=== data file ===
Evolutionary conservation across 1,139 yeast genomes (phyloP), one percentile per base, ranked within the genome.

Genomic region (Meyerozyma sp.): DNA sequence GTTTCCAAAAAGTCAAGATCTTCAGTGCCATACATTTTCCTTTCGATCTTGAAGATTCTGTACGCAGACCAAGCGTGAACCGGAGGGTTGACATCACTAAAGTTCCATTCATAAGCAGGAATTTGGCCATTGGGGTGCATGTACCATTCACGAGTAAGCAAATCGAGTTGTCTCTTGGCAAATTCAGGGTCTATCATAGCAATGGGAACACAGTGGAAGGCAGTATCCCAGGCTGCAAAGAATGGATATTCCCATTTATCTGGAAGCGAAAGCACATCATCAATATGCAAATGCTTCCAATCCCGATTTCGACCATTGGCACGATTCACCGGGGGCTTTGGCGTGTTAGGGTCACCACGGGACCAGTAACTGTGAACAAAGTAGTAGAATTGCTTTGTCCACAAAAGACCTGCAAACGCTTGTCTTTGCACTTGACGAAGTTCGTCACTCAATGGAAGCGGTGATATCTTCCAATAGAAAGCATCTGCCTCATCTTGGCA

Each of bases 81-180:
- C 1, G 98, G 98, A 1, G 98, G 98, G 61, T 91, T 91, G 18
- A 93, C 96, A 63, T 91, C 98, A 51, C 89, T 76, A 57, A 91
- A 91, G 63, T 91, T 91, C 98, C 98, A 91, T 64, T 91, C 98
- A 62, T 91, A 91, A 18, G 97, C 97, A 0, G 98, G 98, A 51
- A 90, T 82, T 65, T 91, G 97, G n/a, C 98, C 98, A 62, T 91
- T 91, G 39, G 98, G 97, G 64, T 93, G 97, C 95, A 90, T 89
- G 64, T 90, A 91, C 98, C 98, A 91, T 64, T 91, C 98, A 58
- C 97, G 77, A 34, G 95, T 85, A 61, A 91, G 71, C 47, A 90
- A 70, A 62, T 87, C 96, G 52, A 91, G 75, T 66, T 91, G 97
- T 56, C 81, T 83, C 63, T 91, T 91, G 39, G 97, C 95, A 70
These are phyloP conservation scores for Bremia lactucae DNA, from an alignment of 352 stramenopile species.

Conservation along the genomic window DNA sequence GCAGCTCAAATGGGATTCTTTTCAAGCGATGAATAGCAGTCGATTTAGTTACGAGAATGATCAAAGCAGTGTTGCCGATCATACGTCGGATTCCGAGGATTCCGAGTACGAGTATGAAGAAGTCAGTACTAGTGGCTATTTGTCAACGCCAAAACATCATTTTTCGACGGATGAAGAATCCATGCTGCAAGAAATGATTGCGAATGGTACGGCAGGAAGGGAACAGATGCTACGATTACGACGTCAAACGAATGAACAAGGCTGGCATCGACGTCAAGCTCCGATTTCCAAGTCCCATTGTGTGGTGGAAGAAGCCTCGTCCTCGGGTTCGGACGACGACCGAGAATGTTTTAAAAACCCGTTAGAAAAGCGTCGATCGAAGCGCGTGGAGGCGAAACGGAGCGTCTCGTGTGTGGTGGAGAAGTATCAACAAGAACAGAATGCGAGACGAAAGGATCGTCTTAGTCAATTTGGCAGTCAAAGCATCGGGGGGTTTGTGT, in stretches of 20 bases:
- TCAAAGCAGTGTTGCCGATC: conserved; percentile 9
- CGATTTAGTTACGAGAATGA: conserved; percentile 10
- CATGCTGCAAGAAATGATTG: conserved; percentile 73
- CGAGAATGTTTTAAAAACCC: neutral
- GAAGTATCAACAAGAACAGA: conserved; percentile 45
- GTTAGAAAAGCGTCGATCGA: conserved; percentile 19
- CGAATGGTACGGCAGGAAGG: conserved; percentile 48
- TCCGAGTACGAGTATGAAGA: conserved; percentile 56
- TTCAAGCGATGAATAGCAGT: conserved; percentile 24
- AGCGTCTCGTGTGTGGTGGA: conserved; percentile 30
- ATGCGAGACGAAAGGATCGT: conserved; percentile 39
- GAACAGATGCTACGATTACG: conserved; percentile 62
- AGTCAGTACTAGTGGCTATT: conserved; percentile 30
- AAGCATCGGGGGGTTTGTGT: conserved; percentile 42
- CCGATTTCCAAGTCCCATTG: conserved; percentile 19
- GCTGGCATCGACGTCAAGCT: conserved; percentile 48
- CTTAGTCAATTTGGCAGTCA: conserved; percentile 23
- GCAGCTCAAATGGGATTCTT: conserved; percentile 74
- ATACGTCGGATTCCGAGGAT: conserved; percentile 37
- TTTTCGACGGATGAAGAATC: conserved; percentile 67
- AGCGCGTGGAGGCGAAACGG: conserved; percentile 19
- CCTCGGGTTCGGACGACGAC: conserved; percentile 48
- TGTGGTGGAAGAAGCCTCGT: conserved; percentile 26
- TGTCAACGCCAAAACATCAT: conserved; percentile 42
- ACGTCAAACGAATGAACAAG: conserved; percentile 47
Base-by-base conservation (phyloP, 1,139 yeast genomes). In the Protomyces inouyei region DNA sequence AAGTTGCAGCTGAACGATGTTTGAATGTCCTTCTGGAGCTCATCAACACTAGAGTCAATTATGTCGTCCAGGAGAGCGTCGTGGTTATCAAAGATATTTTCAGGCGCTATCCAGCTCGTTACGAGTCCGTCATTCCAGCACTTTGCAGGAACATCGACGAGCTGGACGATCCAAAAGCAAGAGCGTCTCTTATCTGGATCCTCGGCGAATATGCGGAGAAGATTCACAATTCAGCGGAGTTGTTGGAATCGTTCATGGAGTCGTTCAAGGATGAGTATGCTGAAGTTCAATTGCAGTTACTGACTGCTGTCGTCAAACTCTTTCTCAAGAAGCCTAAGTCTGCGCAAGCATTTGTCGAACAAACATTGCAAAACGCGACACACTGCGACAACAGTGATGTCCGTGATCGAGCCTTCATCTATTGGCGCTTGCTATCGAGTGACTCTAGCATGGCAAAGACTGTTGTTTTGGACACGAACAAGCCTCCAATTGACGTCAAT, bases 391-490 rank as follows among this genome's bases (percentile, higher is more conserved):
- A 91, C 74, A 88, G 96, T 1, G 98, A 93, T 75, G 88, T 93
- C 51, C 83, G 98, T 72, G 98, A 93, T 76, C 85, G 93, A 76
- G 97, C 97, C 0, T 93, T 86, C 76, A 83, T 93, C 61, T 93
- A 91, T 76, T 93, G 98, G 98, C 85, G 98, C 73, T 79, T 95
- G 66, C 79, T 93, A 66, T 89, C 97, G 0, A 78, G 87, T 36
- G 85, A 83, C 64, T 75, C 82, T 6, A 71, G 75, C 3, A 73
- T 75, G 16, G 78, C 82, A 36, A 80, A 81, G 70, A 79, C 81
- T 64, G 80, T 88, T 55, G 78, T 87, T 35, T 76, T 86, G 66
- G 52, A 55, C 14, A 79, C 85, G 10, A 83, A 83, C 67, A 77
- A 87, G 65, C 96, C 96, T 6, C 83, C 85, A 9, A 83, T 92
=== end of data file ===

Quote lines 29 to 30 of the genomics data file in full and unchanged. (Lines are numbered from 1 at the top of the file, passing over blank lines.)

- AAGCATCGGGGGGTTTGTGT: conserved; percentile 42
- CCGATTTCCAAGTCCCATTG: conserved; percentile 19